Solid hardwood floors over heating tubes?

I have been told by a few hardwood (bamboo and oak) floor suppliers that laying these 5/8" thick floors over the hydronic heating tubes is ok. The oak floor planks are in one piece whereas the 5/8" bamboo flooring has three layers with the middle one perpendicular to the other two.
Just a few days ago I had a contact with another supplier who said that only bamboo veneer over a softwood is suitable for laying over hydronic heating.
Comments appreciated.
RF
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Hello, I'm in the process of laying a 1/2" engineered plank (three layer, oak) floor over a concrete pad with radiant tubes installed. According to the manufacturer, it is fine as long as the floor remains under 85 degrees F. With concrete you have to use a vapor barrier, and I'm installing it as a floating floor.
Hope this helps, Larry

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RedFox wrote:

Best surface temperature for wood is 80-85F. This is done by controlling the temperature and flow rate of the water in the tubes under the wood floor. All hydronic piping under wood floors should be on their own zones (ie. not sharing water with radiators) as the temperature requirements for under-wood heating and radiators is VASTLY different.
Are you just installing the heating system now? If so, make sure you have a 'slab sensor' embedded in the gypsum/concrete layer under the area where the wood is to be installed so it can measre the temperature of the slab and send a signal back to the control valve/mixer to keep the water temperature at the correct value. The area under the wood MUST be separated from other areas where you may be using stone or ceramic flooring.
Suggest that you go to the manufacturer of your heating tubing's web site for some background information on the electronic controls they offer to manage each heating zone.
Most wood flooring manufacturers recommend 4" or narrower strips when radiant heated, but I have seen great installations with 12" wide reclaimed hardwood.
Temperature control is the key. Don't expect to use under-wood hydronic as your primary heat source if you have an old drafty house in Minnesota as the water temperature will have to be too high. On the other hand, if that same house uses cast-iron radiators as the primary source and you just want to take the chill off the floors then you are ok.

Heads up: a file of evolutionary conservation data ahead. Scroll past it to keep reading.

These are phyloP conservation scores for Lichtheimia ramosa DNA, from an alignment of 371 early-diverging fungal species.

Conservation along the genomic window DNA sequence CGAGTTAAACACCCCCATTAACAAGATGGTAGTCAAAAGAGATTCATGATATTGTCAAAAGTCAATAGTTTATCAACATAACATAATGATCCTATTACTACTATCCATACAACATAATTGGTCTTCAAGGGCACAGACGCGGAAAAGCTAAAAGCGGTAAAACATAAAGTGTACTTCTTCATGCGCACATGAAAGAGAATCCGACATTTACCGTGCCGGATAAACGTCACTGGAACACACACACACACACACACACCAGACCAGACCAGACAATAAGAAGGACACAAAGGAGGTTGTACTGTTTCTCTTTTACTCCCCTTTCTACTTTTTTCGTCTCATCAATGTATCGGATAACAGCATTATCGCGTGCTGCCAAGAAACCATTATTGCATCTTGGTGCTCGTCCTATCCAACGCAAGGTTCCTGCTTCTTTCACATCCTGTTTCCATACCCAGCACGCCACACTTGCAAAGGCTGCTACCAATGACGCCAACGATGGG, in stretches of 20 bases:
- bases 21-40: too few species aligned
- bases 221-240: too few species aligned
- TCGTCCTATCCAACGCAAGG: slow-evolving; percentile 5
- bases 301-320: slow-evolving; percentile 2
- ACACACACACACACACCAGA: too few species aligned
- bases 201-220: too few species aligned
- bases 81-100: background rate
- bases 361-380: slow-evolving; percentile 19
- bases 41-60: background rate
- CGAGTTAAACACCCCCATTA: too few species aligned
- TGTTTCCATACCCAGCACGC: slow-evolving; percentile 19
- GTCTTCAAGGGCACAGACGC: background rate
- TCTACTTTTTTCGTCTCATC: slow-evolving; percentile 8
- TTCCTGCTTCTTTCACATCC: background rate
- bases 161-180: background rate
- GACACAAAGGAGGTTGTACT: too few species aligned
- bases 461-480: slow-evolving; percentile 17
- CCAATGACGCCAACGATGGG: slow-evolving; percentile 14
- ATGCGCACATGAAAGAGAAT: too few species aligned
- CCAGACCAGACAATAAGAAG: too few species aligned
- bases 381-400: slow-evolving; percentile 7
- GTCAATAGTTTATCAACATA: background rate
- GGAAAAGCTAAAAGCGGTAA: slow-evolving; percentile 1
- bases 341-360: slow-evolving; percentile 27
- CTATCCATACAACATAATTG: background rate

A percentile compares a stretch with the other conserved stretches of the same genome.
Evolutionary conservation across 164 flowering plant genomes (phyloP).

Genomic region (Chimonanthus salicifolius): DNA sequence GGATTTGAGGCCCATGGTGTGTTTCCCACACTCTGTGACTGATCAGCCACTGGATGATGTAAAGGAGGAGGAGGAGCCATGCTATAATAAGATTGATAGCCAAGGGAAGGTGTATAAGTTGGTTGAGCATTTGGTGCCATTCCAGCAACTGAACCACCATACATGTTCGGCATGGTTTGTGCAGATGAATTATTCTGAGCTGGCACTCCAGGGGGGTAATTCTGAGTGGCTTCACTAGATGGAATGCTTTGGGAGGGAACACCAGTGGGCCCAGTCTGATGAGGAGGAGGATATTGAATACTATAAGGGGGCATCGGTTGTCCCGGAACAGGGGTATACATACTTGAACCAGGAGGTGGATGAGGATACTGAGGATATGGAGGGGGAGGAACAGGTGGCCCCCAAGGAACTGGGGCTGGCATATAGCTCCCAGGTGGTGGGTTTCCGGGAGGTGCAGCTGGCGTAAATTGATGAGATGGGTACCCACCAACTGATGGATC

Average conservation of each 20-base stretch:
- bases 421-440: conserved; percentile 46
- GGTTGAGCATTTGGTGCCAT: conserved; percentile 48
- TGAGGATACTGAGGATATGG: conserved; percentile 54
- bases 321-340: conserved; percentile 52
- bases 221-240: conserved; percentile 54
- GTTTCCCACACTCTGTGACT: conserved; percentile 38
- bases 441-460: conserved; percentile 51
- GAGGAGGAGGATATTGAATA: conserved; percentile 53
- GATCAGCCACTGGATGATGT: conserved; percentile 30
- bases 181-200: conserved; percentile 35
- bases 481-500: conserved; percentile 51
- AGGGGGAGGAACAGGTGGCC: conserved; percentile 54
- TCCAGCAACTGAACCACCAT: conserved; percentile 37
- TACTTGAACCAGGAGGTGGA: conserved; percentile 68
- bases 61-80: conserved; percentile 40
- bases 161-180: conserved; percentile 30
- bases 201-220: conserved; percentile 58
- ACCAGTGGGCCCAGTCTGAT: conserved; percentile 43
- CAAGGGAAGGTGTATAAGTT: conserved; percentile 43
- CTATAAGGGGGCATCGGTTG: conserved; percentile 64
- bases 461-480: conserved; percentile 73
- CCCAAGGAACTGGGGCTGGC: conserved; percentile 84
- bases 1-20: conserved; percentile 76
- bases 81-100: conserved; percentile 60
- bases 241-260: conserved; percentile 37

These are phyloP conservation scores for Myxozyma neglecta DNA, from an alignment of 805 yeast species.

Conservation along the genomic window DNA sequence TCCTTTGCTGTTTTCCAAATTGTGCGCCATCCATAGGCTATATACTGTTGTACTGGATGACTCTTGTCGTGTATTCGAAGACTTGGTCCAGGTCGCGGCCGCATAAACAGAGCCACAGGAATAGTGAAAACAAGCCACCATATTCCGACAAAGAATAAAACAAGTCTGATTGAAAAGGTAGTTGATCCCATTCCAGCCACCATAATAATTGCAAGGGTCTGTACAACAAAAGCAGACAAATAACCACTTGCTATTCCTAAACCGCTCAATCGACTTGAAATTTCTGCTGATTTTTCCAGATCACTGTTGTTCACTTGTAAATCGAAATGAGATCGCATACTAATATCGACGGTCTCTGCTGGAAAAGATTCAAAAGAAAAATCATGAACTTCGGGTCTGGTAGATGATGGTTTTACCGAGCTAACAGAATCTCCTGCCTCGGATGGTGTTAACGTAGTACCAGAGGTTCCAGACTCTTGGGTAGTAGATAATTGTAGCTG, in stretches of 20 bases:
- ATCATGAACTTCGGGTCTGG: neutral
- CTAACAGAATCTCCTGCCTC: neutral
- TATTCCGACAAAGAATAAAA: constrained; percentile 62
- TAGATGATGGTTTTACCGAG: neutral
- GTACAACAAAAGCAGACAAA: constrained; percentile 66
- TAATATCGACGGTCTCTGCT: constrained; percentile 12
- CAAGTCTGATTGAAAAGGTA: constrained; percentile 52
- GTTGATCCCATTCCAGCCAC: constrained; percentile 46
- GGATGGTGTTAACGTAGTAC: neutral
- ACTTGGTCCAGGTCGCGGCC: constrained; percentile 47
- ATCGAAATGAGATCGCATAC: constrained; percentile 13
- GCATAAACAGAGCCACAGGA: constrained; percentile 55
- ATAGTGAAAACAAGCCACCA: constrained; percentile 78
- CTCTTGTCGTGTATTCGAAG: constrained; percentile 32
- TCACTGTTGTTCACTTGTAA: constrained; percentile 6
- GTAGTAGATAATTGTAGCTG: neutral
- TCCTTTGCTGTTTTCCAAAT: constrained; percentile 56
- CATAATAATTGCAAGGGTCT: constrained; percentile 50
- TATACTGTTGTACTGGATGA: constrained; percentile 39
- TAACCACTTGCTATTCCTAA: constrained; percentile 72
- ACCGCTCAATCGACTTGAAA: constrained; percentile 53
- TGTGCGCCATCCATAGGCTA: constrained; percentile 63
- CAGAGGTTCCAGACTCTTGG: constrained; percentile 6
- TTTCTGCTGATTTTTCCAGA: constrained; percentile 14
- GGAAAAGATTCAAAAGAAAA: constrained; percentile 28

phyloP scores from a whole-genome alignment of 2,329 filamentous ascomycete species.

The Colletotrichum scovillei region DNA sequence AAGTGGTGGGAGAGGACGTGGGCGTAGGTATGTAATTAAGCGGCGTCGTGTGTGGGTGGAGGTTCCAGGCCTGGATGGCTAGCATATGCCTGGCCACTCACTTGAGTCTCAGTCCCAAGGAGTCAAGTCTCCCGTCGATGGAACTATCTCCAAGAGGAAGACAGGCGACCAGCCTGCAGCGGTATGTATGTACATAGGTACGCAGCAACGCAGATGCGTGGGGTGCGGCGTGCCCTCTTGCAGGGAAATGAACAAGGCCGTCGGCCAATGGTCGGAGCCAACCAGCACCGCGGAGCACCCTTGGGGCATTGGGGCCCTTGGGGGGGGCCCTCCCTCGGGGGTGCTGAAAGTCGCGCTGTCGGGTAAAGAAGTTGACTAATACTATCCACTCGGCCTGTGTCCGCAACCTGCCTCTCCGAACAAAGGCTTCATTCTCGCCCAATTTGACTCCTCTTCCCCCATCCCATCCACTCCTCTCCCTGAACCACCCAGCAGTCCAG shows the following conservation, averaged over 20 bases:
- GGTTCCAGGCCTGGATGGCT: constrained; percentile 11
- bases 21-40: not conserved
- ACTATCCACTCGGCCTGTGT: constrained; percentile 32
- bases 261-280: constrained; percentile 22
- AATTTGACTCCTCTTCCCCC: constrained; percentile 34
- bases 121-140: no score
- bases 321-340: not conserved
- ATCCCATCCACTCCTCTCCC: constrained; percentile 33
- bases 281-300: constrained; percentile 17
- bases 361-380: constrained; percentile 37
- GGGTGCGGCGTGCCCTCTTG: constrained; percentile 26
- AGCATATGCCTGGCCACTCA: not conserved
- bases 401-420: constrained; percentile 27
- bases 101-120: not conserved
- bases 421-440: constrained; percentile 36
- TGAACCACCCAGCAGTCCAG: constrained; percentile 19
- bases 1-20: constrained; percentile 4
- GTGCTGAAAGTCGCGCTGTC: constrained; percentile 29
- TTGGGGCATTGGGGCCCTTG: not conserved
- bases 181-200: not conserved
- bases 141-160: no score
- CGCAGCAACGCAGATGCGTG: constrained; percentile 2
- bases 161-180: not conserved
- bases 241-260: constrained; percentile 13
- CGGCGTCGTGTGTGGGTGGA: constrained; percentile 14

If your house is built using ICF or SIP panels, then you can heat it exclusively with under-wood radiant - depending on the exact details of your home design, location, number of and quality of windows, etc.... YMMV.
Strict attention to detail is what makes or breaks a hydronic under-wood installation. You need a really experienced hydronic contractor who has been around and done many wood installations for this
See also: http://www.nofma.org/installation5.htm
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Thanks Larry and John for the very useful info.
The lower floor will be over a crawl space and there will be about 9" of fiberglass insulation (R19) and a reflector sheet below the heating tubes. The upper floor will have no floor insulation, so there will be some heat flow from the lower floor. The house is in the early stages of construction and will be tight, draftwise and it's near the west coast. There will be occasional light frost in the winter and very few windows face north, and when they do, they are very small. . Windows will be wood with double glazing. The wood strips will be about 4" wide. The hydronics were designed by a New England company - Radiantec I believe. The whole system will be divided into zones with independent automatic controls on each. I am not planning baseboard radiators for the lower floors but if I need to put carpet on the upper floors, I'll use baseboard (water) heating and they would be separate zones with their own controls. This decision is still in the melting pot.
The walls will be 6" thick SIPs.
Thanks again and enjoy the weekend.
RF
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RedFox wrote:

You may want to do a Google search on Radiantec and see if there have been any consumer complaints. I seem to recollect reading that there may have been some for some of the DIY companies but I cannot recall which one(s).
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Has advice... http://www.broadleaftimber.com/floors/technicalinfo/ftechnicalinfo.html
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Thank you CW - there's quite a bit of good advice there.
RF
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